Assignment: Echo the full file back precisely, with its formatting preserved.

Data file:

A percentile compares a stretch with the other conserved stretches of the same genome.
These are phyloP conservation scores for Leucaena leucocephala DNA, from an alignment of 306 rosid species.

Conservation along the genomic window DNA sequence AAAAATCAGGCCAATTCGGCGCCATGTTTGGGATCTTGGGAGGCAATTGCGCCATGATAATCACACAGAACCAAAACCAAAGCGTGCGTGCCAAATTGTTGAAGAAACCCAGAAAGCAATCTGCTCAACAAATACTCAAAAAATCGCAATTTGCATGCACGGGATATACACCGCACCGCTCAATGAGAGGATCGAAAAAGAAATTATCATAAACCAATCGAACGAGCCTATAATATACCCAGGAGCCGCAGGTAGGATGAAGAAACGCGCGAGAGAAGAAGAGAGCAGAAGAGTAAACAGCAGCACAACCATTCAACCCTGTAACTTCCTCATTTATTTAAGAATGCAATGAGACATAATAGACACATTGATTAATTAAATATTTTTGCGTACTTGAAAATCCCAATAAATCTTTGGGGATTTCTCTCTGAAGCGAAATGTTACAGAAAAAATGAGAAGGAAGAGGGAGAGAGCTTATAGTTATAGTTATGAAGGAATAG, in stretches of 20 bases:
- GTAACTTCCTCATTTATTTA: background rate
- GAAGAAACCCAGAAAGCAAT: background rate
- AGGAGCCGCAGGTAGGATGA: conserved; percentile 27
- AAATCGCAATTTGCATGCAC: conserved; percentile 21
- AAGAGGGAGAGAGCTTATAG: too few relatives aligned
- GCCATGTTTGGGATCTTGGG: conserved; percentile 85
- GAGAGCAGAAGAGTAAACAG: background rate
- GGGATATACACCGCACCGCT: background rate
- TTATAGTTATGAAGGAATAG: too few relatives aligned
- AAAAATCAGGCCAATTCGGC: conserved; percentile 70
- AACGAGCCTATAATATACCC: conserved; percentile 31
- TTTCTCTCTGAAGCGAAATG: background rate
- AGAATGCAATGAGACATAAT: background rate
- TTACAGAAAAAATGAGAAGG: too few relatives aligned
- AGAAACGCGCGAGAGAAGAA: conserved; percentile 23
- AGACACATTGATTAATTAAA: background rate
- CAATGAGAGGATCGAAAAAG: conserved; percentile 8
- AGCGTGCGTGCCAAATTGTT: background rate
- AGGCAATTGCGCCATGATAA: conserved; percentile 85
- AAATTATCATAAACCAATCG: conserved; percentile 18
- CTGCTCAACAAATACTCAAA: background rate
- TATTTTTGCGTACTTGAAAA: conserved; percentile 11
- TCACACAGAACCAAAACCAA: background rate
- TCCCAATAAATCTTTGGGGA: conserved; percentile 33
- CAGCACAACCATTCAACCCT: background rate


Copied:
A percentile compares a stretch with the other conserved stretches of the same genome.
These are phyloP conservation scores for Leucaena leucocephala DNA, from an alignment of 306 rosid species.

Conservation along the genomic window DNA sequence AAAAATCAGGCCAATTCGGCGCCATGTTTGGGATCTTGGGAGGCAATTGCGCCATGATAATCACACAGAACCAAAACCAAAGCGTGCGTGCCAAATTGTTGAAGAAACCCAGAAAGCAATCTGCTCAACAAATACTCAAAAAATCGCAATTTGCATGCACGGGATATACACCGCACCGCTCAATGAGAGGATCGAAAAAGAAATTATCATAAACCAATCGAACGAGCCTATAATATACCCAGGAGCCGCAGGTAGGATGAAGAAACGCGCGAGAGAAGAAGAGAGCAGAAGAGTAAACAGCAGCACAACCATTCAACCCTGTAACTTCCTCATTTATTTAAGAATGCAATGAGACATAATAGACACATTGATTAATTAAATATTTTTGCGTACTTGAAAATCCCAATAAATCTTTGGGGATTTCTCTCTGAAGCGAAATGTTACAGAAAAAATGAGAAGGAAGAGGGAGAGAGCTTATAGTTATAGTTATGAAGGAATAG, in stretches of 20 bases:
- GTAACTTCCTCATTTATTTA: background rate
- GAAGAAACCCAGAAAGCAAT: background rate
- AGGAGCCGCAGGTAGGATGA: conserved; percentile 27
- AAATCGCAATTTGCATGCAC: conserved; percentile 21
- AAGAGGGAGAGAGCTTATAG: too few relatives aligned
- GCCATGTTTGGGATCTTGGG: conserved; percentile 85
- GAGAGCAGAAGAGTAAACAG: background rate
- GGGATATACACCGCACCGCT: background rate
- TTATAGTTATGAAGGAATAG: too few relatives aligned
- AAAAATCAGGCCAATTCGGC: conserved; percentile 70
- AACGAGCCTATAATATACCC: conserved; percentile 31
- TTTCTCTCTGAAGCGAAATG: background rate
- AGAATGCAATGAGACATAAT: background rate
- TTACAGAAAAAATGAGAAGG: too few relatives aligned
- AGAAACGCGCGAGAGAAGAA: conserved; percentile 23
- AGACACATTGATTAATTAAA: background rate
- CAATGAGAGGATCGAAAAAG: conserved; percentile 8
- AGCGTGCGTGCCAAATTGTT: background rate
- AGGCAATTGCGCCATGATAA: conserved; percentile 85
- AAATTATCATAAACCAATCG: conserved; percentile 18
- CTGCTCAACAAATACTCAAA: background rate
- TATTTTTGCGTACTTGAAAA: conserved; percentile 11
- TCACACAGAACCAAAACCAA: background rate
- TCCCAATAAATCTTTGGGGA: conserved; percentile 33
- CAGCACAACCATTCAACCCT: background rate